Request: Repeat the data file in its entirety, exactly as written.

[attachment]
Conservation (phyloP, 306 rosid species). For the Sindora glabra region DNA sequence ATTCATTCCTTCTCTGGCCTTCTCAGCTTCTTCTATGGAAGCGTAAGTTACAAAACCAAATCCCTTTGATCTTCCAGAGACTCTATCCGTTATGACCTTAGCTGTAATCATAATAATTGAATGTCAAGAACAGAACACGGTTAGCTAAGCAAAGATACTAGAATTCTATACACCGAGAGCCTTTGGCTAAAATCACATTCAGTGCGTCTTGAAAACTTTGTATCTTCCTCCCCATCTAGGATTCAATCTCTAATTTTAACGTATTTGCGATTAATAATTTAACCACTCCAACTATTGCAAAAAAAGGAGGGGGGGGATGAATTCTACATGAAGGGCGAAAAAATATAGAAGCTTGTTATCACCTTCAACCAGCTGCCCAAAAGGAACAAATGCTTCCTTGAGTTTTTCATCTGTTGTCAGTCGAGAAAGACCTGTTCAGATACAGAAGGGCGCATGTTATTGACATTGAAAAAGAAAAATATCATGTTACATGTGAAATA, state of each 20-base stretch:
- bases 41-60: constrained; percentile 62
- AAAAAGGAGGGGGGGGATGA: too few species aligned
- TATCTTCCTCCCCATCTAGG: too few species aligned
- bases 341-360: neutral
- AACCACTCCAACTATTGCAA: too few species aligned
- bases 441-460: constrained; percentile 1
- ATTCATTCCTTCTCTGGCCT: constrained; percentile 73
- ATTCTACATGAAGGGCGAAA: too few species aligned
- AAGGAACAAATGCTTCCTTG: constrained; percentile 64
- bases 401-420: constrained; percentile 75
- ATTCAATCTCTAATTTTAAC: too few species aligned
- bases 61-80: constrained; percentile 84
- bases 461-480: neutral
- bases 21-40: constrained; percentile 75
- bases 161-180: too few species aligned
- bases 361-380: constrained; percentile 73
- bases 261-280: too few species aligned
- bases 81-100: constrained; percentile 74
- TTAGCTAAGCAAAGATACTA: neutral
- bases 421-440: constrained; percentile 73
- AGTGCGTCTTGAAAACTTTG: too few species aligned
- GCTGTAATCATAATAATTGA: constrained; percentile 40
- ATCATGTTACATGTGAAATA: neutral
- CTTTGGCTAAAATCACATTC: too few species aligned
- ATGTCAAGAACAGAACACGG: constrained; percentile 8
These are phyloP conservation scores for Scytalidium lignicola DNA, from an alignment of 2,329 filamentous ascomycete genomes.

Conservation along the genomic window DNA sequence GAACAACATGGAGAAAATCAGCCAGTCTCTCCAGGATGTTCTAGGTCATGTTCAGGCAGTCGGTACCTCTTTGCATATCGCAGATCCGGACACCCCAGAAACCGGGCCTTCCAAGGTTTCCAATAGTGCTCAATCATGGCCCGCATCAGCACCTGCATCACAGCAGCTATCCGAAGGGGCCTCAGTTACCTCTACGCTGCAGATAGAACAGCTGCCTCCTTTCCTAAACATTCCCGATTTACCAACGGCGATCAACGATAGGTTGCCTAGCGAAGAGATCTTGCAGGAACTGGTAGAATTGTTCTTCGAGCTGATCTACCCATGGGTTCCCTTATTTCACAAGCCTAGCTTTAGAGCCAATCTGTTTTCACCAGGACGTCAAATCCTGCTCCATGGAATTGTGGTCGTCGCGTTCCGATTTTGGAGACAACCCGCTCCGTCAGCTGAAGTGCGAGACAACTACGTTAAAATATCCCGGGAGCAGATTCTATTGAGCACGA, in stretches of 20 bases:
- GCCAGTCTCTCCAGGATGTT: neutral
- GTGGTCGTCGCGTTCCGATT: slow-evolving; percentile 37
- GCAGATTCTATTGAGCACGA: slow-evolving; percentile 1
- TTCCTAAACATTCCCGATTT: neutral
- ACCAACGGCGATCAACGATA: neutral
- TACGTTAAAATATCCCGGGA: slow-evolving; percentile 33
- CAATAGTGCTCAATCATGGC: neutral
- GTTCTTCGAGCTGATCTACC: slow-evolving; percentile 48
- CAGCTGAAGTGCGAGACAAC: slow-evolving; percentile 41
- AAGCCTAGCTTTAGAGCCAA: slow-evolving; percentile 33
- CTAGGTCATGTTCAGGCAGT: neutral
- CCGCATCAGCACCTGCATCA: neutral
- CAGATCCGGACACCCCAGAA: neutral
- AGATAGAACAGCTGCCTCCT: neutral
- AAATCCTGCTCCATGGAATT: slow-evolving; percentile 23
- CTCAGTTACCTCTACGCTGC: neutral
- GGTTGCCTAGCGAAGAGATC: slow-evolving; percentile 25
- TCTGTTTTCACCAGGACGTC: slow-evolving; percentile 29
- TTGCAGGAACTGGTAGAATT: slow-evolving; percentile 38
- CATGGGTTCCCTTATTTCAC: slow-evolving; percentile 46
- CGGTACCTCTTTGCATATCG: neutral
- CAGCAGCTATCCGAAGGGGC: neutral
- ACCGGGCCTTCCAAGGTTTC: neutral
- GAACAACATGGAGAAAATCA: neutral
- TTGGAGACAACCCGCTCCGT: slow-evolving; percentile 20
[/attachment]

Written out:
Conservation (phyloP, 306 rosid species). For the Sindora glabra region DNA sequence ATTCATTCCTTCTCTGGCCTTCTCAGCTTCTTCTATGGAAGCGTAAGTTACAAAACCAAATCCCTTTGATCTTCCAGAGACTCTATCCGTTATGACCTTAGCTGTAATCATAATAATTGAATGTCAAGAACAGAACACGGTTAGCTAAGCAAAGATACTAGAATTCTATACACCGAGAGCCTTTGGCTAAAATCACATTCAGTGCGTCTTGAAAACTTTGTATCTTCCTCCCCATCTAGGATTCAATCTCTAATTTTAACGTATTTGCGATTAATAATTTAACCACTCCAACTATTGCAAAAAAAGGAGGGGGGGGATGAATTCTACATGAAGGGCGAAAAAATATAGAAGCTTGTTATCACCTTCAACCAGCTGCCCAAAAGGAACAAATGCTTCCTTGAGTTTTTCATCTGTTGTCAGTCGAGAAAGACCTGTTCAGATACAGAAGGGCGCATGTTATTGACATTGAAAAAGAAAAATATCATGTTACATGTGAAATA, state of each 20-base stretch:
- bases 41-60: constrained; percentile 62
- AAAAAGGAGGGGGGGGATGA: too few species aligned
- TATCTTCCTCCCCATCTAGG: too few species aligned
- bases 341-360: neutral
- AACCACTCCAACTATTGCAA: too few species aligned
- bases 441-460: constrained; percentile 1
- ATTCATTCCTTCTCTGGCCT: constrained; percentile 73
- ATTCTACATGAAGGGCGAAA: too few species aligned
- AAGGAACAAATGCTTCCTTG: constrained; percentile 64
- bases 401-420: constrained; percentile 75
- ATTCAATCTCTAATTTTAAC: too few species aligned
- bases 61-80: constrained; percentile 84
- bases 461-480: neutral
- bases 21-40: constrained; percentile 75
- bases 161-180: too few species aligned
- bases 361-380: constrained; percentile 73
- bases 261-280: too few species aligned
- bases 81-100: constrained; percentile 74
- TTAGCTAAGCAAAGATACTA: neutral
- bases 421-440: constrained; percentile 73
- AGTGCGTCTTGAAAACTTTG: too few species aligned
- GCTGTAATCATAATAATTGA: constrained; percentile 40
- ATCATGTTACATGTGAAATA: neutral
- CTTTGGCTAAAATCACATTC: too few species aligned
- ATGTCAAGAACAGAACACGG: constrained; percentile 8
These are phyloP conservation scores for Scytalidium lignicola DNA, from an alignment of 2,329 filamentous ascomycete genomes.

Conservation along the genomic window DNA sequence GAACAACATGGAGAAAATCAGCCAGTCTCTCCAGGATGTTCTAGGTCATGTTCAGGCAGTCGGTACCTCTTTGCATATCGCAGATCCGGACACCCCAGAAACCGGGCCTTCCAAGGTTTCCAATAGTGCTCAATCATGGCCCGCATCAGCACCTGCATCACAGCAGCTATCCGAAGGGGCCTCAGTTACCTCTACGCTGCAGATAGAACAGCTGCCTCCTTTCCTAAACATTCCCGATTTACCAACGGCGATCAACGATAGGTTGCCTAGCGAAGAGATCTTGCAGGAACTGGTAGAATTGTTCTTCGAGCTGATCTACCCATGGGTTCCCTTATTTCACAAGCCTAGCTTTAGAGCCAATCTGTTTTCACCAGGACGTCAAATCCTGCTCCATGGAATTGTGGTCGTCGCGTTCCGATTTTGGAGACAACCCGCTCCGTCAGCTGAAGTGCGAGACAACTACGTTAAAATATCCCGGGAGCAGATTCTATTGAGCACGA, in stretches of 20 bases:
- GCCAGTCTCTCCAGGATGTT: neutral
- GTGGTCGTCGCGTTCCGATT: slow-evolving; percentile 37
- GCAGATTCTATTGAGCACGA: slow-evolving; percentile 1
- TTCCTAAACATTCCCGATTT: neutral
- ACCAACGGCGATCAACGATA: neutral
- TACGTTAAAATATCCCGGGA: slow-evolving; percentile 33
- CAATAGTGCTCAATCATGGC: neutral
- GTTCTTCGAGCTGATCTACC: slow-evolving; percentile 48
- CAGCTGAAGTGCGAGACAAC: slow-evolving; percentile 41
- AAGCCTAGCTTTAGAGCCAA: slow-evolving; percentile 33
- CTAGGTCATGTTCAGGCAGT: neutral
- CCGCATCAGCACCTGCATCA: neutral
- CAGATCCGGACACCCCAGAA: neutral
- AGATAGAACAGCTGCCTCCT: neutral
- AAATCCTGCTCCATGGAATT: slow-evolving; percentile 23
- CTCAGTTACCTCTACGCTGC: neutral
- GGTTGCCTAGCGAAGAGATC: slow-evolving; percentile 25
- TCTGTTTTCACCAGGACGTC: slow-evolving; percentile 29
- TTGCAGGAACTGGTAGAATT: slow-evolving; percentile 38
- CATGGGTTCCCTTATTTCAC: slow-evolving; percentile 46
- CGGTACCTCTTTGCATATCG: neutral
- CAGCAGCTATCCGAAGGGGC: neutral
- ACCGGGCCTTCCAAGGTTTC: neutral
- GAACAACATGGAGAAAATCA: neutral
- TTGGAGACAACCCGCTCCGT: slow-evolving; percentile 20